To date, most DC quick charging stations have been large, freestanding behemoths that require not only a fair bit of real estate for their installation but easy access to a three-phase industrial power supply. They’ve also come with a price tag that can be as much as the cars they’re meant to be charging.
But now German electronics giant Siemens is changing that with the unveiling of a brand-new wall-mounted DC quick charging station for electric cars that is not only smaller and easier to install but can even be powered from a suitably powerful single-phase supply.
The catch? Instead of being a 50 kilowatt CHAdeMO or CCS quick charging station, the new Siemens QC24S maxes out at a total of 24 kilowatts, meaning an empty to 80-percent full charge will take well under an hour, rather than the 30 minutes touted by most units in the wild today.
Why less than an hour despite having half the power? While most public charging stations today are rated at 50 kilowatts, most electric cars will taper off the power requested of a DC quick charger as their battery packs fill up. As the battery approaches 80 percent full, the charging speed slows down to less than 10 kilowatts.
Therefore, although a 50 kilowatt charging station will recharge a battery pack from empty to 20 percent full far more quickly than a 24 kilowatt charging station, the time difference between the two charging stations when the battery pack is 50 percent full or more is only a few minutes.
Due to be officially unveiled at the GreenFleet Scotland event later this week, the QC24S can be ordered with either a CHAdeMO charge connector or a CCS charging connector. While that might mean anyone ordering one will have to choose between one or the other standard (or perhaps order one of each), the new lightweight wall-mounted unit is great news for commercial operators looking to make the switch from gasoline to electric for their fleet.
Alongside the small wall-mounted footprint, the new charging station comes with optional cloud-based technology which should make it easier for large charging providers to keep track of a charging station’s current status and health remotely, and even offers a new loop-detector circuit that enables a charging station to know when someone is parked in the charging bay — even if it’s not being used.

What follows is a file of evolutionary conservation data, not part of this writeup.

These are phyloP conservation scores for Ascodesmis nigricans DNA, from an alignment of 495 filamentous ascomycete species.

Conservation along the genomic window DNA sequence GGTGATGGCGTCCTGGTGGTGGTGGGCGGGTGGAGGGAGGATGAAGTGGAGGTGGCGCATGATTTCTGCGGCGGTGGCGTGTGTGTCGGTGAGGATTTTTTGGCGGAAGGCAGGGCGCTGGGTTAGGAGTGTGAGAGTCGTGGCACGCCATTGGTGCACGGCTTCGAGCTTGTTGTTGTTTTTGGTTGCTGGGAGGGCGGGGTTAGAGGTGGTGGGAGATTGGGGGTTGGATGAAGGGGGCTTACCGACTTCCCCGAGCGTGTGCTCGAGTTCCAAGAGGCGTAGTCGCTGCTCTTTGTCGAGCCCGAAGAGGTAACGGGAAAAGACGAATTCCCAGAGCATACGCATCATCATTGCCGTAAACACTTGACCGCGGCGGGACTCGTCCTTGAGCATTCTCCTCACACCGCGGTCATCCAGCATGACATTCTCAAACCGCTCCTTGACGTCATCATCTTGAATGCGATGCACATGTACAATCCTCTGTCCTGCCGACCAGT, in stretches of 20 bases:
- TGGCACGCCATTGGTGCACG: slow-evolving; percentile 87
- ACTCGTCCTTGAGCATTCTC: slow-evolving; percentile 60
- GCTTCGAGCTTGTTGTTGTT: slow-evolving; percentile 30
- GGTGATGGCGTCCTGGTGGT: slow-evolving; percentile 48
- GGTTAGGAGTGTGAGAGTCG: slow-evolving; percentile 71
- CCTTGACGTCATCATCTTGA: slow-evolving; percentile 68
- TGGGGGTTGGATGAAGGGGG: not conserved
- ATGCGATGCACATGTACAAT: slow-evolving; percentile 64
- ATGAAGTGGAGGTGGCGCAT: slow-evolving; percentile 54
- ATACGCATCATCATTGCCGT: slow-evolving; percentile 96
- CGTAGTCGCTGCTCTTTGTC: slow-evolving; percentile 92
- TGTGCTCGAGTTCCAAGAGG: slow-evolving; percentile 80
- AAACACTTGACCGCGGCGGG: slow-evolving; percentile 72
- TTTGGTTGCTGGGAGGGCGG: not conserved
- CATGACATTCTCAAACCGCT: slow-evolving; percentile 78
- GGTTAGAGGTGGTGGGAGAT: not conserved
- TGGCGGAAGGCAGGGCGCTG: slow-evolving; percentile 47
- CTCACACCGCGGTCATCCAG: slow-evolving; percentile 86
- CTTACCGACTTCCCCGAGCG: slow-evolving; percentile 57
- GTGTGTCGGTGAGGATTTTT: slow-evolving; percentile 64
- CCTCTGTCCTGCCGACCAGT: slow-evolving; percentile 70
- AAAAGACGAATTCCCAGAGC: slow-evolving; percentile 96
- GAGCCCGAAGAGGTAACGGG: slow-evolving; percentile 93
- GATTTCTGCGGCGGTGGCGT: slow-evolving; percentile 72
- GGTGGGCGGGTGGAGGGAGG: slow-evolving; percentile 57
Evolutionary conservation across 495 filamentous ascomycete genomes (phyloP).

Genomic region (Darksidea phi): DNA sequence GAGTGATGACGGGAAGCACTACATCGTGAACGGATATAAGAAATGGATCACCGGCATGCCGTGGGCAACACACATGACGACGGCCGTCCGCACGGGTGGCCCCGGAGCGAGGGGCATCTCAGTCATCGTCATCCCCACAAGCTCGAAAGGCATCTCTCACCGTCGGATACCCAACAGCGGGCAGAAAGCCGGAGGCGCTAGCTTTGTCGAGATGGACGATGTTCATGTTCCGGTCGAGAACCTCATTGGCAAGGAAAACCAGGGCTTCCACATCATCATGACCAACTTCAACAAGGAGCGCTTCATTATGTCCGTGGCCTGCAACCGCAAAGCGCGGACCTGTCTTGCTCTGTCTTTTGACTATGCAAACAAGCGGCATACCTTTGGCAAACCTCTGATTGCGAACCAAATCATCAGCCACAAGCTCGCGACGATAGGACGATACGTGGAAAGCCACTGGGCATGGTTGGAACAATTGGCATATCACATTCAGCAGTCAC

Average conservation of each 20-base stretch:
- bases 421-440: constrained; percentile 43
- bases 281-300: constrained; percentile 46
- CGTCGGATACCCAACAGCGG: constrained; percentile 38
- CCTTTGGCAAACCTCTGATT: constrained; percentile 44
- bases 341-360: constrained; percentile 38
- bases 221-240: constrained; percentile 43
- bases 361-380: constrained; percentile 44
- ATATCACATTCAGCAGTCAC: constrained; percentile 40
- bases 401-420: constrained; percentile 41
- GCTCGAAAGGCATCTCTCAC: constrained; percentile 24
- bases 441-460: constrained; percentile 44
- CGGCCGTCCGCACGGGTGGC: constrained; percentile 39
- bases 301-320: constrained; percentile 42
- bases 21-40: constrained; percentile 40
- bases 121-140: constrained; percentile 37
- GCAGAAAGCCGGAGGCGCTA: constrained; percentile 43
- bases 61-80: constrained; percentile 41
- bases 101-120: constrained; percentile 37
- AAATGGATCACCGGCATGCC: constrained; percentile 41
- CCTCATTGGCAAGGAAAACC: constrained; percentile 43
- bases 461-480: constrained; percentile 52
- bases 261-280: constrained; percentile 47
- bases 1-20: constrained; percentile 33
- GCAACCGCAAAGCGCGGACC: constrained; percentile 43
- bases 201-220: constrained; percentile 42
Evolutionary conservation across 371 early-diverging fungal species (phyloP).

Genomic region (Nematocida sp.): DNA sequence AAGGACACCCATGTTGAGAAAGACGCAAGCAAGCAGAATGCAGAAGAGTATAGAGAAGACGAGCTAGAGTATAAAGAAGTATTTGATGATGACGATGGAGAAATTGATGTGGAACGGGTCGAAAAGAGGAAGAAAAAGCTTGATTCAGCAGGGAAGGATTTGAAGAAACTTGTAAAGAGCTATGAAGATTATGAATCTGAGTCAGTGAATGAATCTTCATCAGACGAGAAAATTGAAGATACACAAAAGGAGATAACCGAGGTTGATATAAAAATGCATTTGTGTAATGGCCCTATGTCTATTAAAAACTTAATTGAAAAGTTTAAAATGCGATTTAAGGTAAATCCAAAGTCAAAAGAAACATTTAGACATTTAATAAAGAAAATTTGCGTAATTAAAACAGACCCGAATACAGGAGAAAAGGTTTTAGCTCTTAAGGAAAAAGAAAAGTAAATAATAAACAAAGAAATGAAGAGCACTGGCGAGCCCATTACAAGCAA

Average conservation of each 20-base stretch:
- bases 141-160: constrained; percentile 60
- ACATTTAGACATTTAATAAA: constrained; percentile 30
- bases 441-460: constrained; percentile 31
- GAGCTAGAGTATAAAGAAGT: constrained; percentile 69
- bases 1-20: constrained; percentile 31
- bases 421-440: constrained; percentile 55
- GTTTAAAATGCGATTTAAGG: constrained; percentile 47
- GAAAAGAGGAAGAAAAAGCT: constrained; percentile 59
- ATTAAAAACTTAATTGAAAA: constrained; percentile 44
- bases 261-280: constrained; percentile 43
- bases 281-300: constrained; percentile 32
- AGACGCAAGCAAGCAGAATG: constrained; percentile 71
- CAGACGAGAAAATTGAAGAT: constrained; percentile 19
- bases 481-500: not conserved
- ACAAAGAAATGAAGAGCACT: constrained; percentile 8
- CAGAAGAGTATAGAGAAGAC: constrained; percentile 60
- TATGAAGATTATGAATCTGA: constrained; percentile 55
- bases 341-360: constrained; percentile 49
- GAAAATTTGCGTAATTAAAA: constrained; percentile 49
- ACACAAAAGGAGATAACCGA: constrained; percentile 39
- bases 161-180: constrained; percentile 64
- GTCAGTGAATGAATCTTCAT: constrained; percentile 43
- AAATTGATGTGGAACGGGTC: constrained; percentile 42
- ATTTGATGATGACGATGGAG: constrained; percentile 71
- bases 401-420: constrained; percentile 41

But while its higher-tech features may excite some in the plug-in charging network world, we’re more interested in the technical characteristics of the units. Measuring just 1000 x 360 x 500 mm (39.4 x 14.2 x 19.7 inches) the 60 kilogram (132 pound) charging station can operate in either indoor or outdoor environments at a sound level barely louder than your average domestic refrigerator. And while Siemens hasn’t confirmed it will be selling the unit to domestic customers, it can be operated in Europe from a three-phase, 400-volt, 37-amp power supply or a 111-amp, 230-volt, single-phase power supply.
In the U.S. meanwhile, it can be operated on a three-phase, 208-volt, 71 amp power supply, or a 240-volt, 106-amp power supply, although we should note that the figures quoted here are based on the unit’s draft rather than final technical capabilities. While the figures above are for maximum 24-kilowatt output, it’s also possible to tweak the unit to output less power in cases where the full 25.5 kVA of required input power is not available.
Of course, this isn’t the first lower-powered quick charging station we’ve seen. Last July, BMW unveiled its own i-branded wall-mounted CCS quick charger, which also had a maximum power output of 24 kilowatts DC. Other companies too — like Japanese-firm Nichicon — offer their own low-powered DC quick charging solutions, although we’ve yet to see any in the wild.
What excites us most about this new unit from Siemens however, is the potential avenues that it opens up for future expansion of DC quick charging beyond the traditional locations of dealerships, big-box stores and rest stops. Although we’ve yet to confirm the price of these units, we’re hoping they come in somewhere between $5,000 and $10,000, making them far more affordable and cost-effective to install, dramatically reducing the break-even point for anyone offering free or ‘per-use’ electric car charging.
For those lucky enough to have the spare capacity at home and the spare cash to buy a unit, it could even open up the possibility of one-hour home charging when required, perfect for those who find themselves faced with an unexpected trip and a low battery pack.
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